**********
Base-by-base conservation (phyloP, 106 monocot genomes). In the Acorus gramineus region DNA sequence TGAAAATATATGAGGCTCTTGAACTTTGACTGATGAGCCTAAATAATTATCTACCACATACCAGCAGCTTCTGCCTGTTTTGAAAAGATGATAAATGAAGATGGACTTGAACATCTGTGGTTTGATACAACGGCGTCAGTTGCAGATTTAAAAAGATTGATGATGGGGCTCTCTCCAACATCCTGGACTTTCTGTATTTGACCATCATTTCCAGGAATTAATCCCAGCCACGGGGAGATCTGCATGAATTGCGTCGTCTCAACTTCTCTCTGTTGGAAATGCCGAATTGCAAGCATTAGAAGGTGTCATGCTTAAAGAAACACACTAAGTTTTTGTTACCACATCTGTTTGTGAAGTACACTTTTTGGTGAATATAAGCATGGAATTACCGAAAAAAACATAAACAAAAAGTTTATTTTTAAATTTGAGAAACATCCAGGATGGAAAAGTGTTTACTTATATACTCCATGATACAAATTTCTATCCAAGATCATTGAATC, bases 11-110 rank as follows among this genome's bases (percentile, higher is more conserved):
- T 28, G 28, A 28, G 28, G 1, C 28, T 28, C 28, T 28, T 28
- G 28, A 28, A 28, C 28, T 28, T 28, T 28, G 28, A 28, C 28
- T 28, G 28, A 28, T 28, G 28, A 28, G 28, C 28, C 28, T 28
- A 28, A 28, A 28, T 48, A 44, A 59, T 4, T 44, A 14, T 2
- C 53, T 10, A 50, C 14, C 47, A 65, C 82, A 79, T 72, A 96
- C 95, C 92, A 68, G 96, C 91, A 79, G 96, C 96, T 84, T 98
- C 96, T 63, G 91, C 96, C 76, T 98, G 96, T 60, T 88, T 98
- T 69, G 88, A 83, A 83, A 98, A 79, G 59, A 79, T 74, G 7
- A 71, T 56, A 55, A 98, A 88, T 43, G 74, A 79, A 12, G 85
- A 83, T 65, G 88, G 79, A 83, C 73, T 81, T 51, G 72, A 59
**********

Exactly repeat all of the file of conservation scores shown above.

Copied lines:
Base-by-base conservation (phyloP, 106 monocot genomes). In the Acorus gramineus region DNA sequence TGAAAATATATGAGGCTCTTGAACTTTGACTGATGAGCCTAAATAATTATCTACCACATACCAGCAGCTTCTGCCTGTTTTGAAAAGATGATAAATGAAGATGGACTTGAACATCTGTGGTTTGATACAACGGCGTCAGTTGCAGATTTAAAAAGATTGATGATGGGGCTCTCTCCAACATCCTGGACTTTCTGTATTTGACCATCATTTCCAGGAATTAATCCCAGCCACGGGGAGATCTGCATGAATTGCGTCGTCTCAACTTCTCTCTGTTGGAAATGCCGAATTGCAAGCATTAGAAGGTGTCATGCTTAAAGAAACACACTAAGTTTTTGTTACCACATCTGTTTGTGAAGTACACTTTTTGGTGAATATAAGCATGGAATTACCGAAAAAAACATAAACAAAAAGTTTATTTTTAAATTTGAGAAACATCCAGGATGGAAAAGTGTTTACTTATATACTCCATGATACAAATTTCTATCCAAGATCATTGAATC, bases 11-110 rank as follows among this genome's bases (percentile, higher is more conserved):
- T 28, G 28, A 28, G 28, G 1, C 28, T 28, C 28, T 28, T 28
- G 28, A 28, A 28, C 28, T 28, T 28, T 28, G 28, A 28, C 28
- T 28, G 28, A 28, T 28, G 28, A 28, G 28, C 28, C 28, T 28
- A 28, A 28, A 28, T 48, A 44, A 59, T 4, T 44, A 14, T 2
- C 53, T 10, A 50, C 14, C 47, A 65, C 82, A 79, T 72, A 96
- C 95, C 92, A 68, G 96, C 91, A 79, G 96, C 96, T 84, T 98
- C 96, T 63, G 91, C 96, C 76, T 98, G 96, T 60, T 88, T 98
- T 69, G 88, A 83, A 83, A 98, A 79, G 59, A 79, T 74, G 7
- A 71, T 56, A 55, A 98, A 88, T 43, G 74, A 79, A 12, G 85
- A 83, T 65, G 88, G 79, A 83, C 73, T 81, T 51, G 72, A 59